Thu. Oct 24th, 2019

State gov’ts fishing rights fees go down

Fishing rights fees to the sixteen state governments have been declining over the years but States have been receiving funds from sources such as Green fees, Vessel Day Scheme (VDS), Pristine Paradise Environment Fee (PPEF), Micronesia Challenge, and other appropriations according to report from the Ministry of Finance. These funds do not include the annual block grant given to each State government but in addition to the block grants.

In 2016, States received $4.35 million and of this amount, $1.08 million came from Fishing Rights.  $3.2 million difference came from Vessel Day Scheme, Green Fees and other appropriations.  In 2017, States received $2.17 million, $429 thousand came from Fishing Rights and $1.74 million came from Green fees, VDS, appropriations and donations.  In 2018, all 16 states received a total of $1.57 million with none coming fishing rights fees.

“There are no fishing rights fees for 2018 because those were included in 2017 negotiations.  The total amount was only $429,073.  Compared to Vessel Day Scheme (VDS) fees for 2017, which was $9.2 million.  This year, we have received $8.4 million from VDS and just now, about $900k additional was recently received.  This fund comes because of our membership in the Parties to Nauru Agreement (PNA).  Within that agreement, there is a mandate to set aside conservation areas and our contribution to that is the Palau Marine Sanctuary.  As member, we have fishing days to sell even though fishing companies do not actually fish in our waters,” stated Minister of Finance Elbuchel Sadang.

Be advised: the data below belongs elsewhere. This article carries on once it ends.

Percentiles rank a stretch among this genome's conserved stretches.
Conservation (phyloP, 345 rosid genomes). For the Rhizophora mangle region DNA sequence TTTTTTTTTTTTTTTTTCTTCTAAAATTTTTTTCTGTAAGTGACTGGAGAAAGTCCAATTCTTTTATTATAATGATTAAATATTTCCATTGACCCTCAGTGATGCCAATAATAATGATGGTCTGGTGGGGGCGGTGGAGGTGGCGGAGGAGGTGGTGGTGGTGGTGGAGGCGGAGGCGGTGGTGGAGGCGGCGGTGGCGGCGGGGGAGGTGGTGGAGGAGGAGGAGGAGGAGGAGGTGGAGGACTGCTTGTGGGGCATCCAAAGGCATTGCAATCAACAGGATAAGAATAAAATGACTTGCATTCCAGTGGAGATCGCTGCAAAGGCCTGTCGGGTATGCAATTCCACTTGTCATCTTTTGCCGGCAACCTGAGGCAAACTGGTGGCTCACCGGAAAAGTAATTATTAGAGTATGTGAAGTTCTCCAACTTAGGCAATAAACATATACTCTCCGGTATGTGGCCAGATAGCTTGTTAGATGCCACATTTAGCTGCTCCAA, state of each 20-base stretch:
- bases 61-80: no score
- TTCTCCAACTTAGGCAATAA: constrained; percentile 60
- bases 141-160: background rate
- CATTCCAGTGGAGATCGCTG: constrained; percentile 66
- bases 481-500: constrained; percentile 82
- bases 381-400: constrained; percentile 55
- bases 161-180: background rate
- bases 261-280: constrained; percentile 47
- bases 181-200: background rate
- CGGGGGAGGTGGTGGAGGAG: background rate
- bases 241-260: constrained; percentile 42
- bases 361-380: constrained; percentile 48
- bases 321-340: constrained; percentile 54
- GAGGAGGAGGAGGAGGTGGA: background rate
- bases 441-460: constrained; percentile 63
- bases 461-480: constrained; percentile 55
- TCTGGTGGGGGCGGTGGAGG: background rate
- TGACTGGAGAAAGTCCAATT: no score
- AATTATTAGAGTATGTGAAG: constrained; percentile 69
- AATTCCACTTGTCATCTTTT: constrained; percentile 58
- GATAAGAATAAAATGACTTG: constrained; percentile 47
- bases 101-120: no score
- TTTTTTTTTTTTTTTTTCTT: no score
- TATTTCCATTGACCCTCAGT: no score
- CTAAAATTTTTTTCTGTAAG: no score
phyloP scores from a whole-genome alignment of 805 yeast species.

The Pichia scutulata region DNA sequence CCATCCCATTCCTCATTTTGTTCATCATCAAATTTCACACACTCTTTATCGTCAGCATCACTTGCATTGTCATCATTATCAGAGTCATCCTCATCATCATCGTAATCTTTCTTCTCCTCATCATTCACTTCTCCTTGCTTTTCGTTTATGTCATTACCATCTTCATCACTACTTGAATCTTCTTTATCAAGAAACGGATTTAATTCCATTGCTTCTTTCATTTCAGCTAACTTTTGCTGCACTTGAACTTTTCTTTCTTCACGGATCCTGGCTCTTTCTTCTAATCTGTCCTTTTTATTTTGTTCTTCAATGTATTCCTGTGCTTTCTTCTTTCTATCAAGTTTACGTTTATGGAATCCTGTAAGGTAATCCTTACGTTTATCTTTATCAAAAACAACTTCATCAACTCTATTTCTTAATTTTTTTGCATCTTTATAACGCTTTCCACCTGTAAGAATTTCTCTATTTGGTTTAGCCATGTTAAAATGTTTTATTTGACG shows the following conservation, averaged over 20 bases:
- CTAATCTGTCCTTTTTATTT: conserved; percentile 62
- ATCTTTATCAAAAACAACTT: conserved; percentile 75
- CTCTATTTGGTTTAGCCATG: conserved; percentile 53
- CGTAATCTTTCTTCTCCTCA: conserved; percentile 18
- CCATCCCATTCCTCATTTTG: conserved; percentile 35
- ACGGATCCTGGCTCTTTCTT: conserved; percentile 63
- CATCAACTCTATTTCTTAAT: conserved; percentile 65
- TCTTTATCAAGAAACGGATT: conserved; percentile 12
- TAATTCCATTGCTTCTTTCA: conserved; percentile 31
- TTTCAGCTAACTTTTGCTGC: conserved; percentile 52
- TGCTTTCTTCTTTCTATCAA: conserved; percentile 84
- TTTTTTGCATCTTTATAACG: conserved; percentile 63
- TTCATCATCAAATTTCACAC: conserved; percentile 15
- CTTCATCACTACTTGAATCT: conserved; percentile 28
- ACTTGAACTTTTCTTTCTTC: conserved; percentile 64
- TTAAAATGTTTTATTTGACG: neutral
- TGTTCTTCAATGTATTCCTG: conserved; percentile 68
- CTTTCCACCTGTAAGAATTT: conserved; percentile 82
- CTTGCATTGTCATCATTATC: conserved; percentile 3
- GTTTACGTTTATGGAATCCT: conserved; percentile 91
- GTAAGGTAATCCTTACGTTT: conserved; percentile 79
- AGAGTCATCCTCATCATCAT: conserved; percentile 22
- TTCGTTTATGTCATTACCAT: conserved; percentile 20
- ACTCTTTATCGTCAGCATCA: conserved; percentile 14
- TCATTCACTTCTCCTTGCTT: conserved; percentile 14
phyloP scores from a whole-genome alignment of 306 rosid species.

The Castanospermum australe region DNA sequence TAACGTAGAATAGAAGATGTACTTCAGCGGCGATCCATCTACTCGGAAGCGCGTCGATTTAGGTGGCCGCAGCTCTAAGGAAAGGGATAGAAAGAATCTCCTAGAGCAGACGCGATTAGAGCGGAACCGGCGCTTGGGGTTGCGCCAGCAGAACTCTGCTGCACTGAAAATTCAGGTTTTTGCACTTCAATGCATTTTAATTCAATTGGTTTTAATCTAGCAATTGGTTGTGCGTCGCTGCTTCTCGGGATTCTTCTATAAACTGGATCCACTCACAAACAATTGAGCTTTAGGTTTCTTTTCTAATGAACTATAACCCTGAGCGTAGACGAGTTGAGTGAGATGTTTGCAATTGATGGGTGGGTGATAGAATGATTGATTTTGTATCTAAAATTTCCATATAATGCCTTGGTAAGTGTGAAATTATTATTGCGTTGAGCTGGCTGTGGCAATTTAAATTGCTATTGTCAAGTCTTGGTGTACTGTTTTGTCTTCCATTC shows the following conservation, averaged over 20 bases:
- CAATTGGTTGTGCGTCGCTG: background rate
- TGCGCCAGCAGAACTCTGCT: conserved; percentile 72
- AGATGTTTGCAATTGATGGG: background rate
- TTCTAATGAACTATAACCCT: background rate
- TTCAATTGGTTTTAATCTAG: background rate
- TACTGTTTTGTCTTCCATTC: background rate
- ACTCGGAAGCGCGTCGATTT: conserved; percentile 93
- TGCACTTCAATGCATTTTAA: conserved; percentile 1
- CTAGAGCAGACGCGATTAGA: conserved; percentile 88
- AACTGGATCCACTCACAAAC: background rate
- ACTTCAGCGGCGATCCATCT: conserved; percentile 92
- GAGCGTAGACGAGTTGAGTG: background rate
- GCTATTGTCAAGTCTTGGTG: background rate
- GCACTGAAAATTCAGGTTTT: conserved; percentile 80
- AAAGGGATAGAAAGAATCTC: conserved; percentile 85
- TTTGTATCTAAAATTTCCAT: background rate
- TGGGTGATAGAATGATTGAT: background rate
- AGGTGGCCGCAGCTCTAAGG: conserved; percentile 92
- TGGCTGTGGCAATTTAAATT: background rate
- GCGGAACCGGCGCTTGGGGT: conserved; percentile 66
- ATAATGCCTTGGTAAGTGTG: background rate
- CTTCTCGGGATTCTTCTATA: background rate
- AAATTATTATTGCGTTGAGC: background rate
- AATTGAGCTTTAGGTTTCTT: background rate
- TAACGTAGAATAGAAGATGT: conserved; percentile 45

“States receive $12.50 from PPEF and this amount will go up with the number of visitors,” added Sadang.

Other source of funds for the States include interest income from Palau’s investment in the Micronesia Challenge which is disbursed to the State governments through the Protected Areas Network Fund (PANF).

Recently, two bills were proposed in the Senate seeking to delay the implementation of Palau Marine Sanctuary Law which will stop fishing activity within 80% of Palau’s EEZ by year 2020.  Reason given for such proposals cite decline in funding to State government from the Fishing Rights.

It has been revealed recently that Japanese fishing companies have approached Palau seeking to continue fishing in Palau waters beyond 2020 cut-off date. (L.N. Reklai)